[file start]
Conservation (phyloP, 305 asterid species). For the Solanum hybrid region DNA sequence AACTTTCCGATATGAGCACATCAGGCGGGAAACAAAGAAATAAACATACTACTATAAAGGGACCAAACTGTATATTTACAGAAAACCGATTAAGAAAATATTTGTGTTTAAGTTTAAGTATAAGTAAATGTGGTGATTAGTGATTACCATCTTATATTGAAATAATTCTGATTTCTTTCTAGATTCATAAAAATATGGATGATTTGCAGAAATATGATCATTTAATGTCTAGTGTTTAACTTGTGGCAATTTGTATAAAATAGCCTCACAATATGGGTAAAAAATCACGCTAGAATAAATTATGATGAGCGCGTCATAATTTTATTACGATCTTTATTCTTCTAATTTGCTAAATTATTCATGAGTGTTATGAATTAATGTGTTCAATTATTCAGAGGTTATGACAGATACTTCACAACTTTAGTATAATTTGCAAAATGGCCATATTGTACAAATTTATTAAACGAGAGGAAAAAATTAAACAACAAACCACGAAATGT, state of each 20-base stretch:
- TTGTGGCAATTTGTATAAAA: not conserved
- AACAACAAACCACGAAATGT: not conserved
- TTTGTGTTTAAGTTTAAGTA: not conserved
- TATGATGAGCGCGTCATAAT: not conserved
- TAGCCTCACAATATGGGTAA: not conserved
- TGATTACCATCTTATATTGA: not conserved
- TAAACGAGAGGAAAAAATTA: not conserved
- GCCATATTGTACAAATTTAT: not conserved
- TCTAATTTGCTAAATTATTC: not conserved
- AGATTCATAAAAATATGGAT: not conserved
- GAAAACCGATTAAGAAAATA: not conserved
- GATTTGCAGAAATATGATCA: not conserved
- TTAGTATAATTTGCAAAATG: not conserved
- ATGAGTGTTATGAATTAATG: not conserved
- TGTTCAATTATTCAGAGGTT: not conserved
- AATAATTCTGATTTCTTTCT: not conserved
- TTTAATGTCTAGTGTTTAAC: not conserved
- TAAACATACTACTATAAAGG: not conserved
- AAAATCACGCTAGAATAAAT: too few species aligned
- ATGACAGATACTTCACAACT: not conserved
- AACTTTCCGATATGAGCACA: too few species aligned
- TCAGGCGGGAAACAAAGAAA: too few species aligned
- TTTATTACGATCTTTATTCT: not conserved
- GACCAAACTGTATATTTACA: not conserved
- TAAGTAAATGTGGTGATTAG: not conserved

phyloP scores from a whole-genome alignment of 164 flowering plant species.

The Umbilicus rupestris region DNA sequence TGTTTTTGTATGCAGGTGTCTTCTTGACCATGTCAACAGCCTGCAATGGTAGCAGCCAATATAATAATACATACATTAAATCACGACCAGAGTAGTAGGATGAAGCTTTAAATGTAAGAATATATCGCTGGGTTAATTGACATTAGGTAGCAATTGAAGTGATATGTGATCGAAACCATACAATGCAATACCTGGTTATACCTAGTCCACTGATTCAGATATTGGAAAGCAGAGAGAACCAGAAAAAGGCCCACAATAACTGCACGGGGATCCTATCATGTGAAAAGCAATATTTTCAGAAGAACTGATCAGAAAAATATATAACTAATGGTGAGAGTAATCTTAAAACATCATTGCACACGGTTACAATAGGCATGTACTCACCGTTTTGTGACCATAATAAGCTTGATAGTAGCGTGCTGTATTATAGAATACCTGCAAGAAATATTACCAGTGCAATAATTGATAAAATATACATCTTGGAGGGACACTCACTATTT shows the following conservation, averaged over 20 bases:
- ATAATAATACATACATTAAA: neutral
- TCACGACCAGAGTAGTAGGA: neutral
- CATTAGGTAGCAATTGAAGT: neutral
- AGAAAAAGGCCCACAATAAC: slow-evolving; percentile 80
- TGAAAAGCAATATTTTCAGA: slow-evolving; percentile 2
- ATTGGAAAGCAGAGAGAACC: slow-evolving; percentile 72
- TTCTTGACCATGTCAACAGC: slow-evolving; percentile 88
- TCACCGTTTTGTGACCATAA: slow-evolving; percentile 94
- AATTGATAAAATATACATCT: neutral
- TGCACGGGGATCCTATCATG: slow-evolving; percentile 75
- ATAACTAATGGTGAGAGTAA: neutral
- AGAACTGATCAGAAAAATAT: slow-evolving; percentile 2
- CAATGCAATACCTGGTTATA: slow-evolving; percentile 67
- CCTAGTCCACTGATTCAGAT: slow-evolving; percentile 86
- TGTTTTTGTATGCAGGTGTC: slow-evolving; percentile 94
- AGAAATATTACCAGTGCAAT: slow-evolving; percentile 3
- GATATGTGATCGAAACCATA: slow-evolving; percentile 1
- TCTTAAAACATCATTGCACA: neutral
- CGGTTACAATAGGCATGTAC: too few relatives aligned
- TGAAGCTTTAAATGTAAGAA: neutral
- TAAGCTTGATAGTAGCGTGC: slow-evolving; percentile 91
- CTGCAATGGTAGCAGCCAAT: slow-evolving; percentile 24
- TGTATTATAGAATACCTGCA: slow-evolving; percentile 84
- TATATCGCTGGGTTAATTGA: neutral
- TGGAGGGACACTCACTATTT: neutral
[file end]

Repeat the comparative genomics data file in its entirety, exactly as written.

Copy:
Conservation (phyloP, 305 asterid species). For the Solanum hybrid region DNA sequence AACTTTCCGATATGAGCACATCAGGCGGGAAACAAAGAAATAAACATACTACTATAAAGGGACCAAACTGTATATTTACAGAAAACCGATTAAGAAAATATTTGTGTTTAAGTTTAAGTATAAGTAAATGTGGTGATTAGTGATTACCATCTTATATTGAAATAATTCTGATTTCTTTCTAGATTCATAAAAATATGGATGATTTGCAGAAATATGATCATTTAATGTCTAGTGTTTAACTTGTGGCAATTTGTATAAAATAGCCTCACAATATGGGTAAAAAATCACGCTAGAATAAATTATGATGAGCGCGTCATAATTTTATTACGATCTTTATTCTTCTAATTTGCTAAATTATTCATGAGTGTTATGAATTAATGTGTTCAATTATTCAGAGGTTATGACAGATACTTCACAACTTTAGTATAATTTGCAAAATGGCCATATTGTACAAATTTATTAAACGAGAGGAAAAAATTAAACAACAAACCACGAAATGT, state of each 20-base stretch:
- TTGTGGCAATTTGTATAAAA: not conserved
- AACAACAAACCACGAAATGT: not conserved
- TTTGTGTTTAAGTTTAAGTA: not conserved
- TATGATGAGCGCGTCATAAT: not conserved
- TAGCCTCACAATATGGGTAA: not conserved
- TGATTACCATCTTATATTGA: not conserved
- TAAACGAGAGGAAAAAATTA: not conserved
- GCCATATTGTACAAATTTAT: not conserved
- TCTAATTTGCTAAATTATTC: not conserved
- AGATTCATAAAAATATGGAT: not conserved
- GAAAACCGATTAAGAAAATA: not conserved
- GATTTGCAGAAATATGATCA: not conserved
- TTAGTATAATTTGCAAAATG: not conserved
- ATGAGTGTTATGAATTAATG: not conserved
- TGTTCAATTATTCAGAGGTT: not conserved
- AATAATTCTGATTTCTTTCT: not conserved
- TTTAATGTCTAGTGTTTAAC: not conserved
- TAAACATACTACTATAAAGG: not conserved
- AAAATCACGCTAGAATAAAT: too few species aligned
- ATGACAGATACTTCACAACT: not conserved
- AACTTTCCGATATGAGCACA: too few species aligned
- TCAGGCGGGAAACAAAGAAA: too few species aligned
- TTTATTACGATCTTTATTCT: not conserved
- GACCAAACTGTATATTTACA: not conserved
- TAAGTAAATGTGGTGATTAG: not conserved

phyloP scores from a whole-genome alignment of 164 flowering plant species.

The Umbilicus rupestris region DNA sequence TGTTTTTGTATGCAGGTGTCTTCTTGACCATGTCAACAGCCTGCAATGGTAGCAGCCAATATAATAATACATACATTAAATCACGACCAGAGTAGTAGGATGAAGCTTTAAATGTAAGAATATATCGCTGGGTTAATTGACATTAGGTAGCAATTGAAGTGATATGTGATCGAAACCATACAATGCAATACCTGGTTATACCTAGTCCACTGATTCAGATATTGGAAAGCAGAGAGAACCAGAAAAAGGCCCACAATAACTGCACGGGGATCCTATCATGTGAAAAGCAATATTTTCAGAAGAACTGATCAGAAAAATATATAACTAATGGTGAGAGTAATCTTAAAACATCATTGCACACGGTTACAATAGGCATGTACTCACCGTTTTGTGACCATAATAAGCTTGATAGTAGCGTGCTGTATTATAGAATACCTGCAAGAAATATTACCAGTGCAATAATTGATAAAATATACATCTTGGAGGGACACTCACTATTT shows the following conservation, averaged over 20 bases:
- ATAATAATACATACATTAAA: neutral
- TCACGACCAGAGTAGTAGGA: neutral
- CATTAGGTAGCAATTGAAGT: neutral
- AGAAAAAGGCCCACAATAAC: slow-evolving; percentile 80
- TGAAAAGCAATATTTTCAGA: slow-evolving; percentile 2
- ATTGGAAAGCAGAGAGAACC: slow-evolving; percentile 72
- TTCTTGACCATGTCAACAGC: slow-evolving; percentile 88
- TCACCGTTTTGTGACCATAA: slow-evolving; percentile 94
- AATTGATAAAATATACATCT: neutral
- TGCACGGGGATCCTATCATG: slow-evolving; percentile 75
- ATAACTAATGGTGAGAGTAA: neutral
- AGAACTGATCAGAAAAATAT: slow-evolving; percentile 2
- CAATGCAATACCTGGTTATA: slow-evolving; percentile 67
- CCTAGTCCACTGATTCAGAT: slow-evolving; percentile 86
- TGTTTTTGTATGCAGGTGTC: slow-evolving; percentile 94
- AGAAATATTACCAGTGCAAT: slow-evolving; percentile 3
- GATATGTGATCGAAACCATA: slow-evolving; percentile 1
- TCTTAAAACATCATTGCACA: neutral
- CGGTTACAATAGGCATGTAC: too few relatives aligned
- TGAAGCTTTAAATGTAAGAA: neutral
- TAAGCTTGATAGTAGCGTGC: slow-evolving; percentile 91
- CTGCAATGGTAGCAGCCAAT: slow-evolving; percentile 24
- TGTATTATAGAATACCTGCA: slow-evolving; percentile 84
- TATATCGCTGGGTTAATTGA: neutral
- TGGAGGGACACTCACTATTT: neutral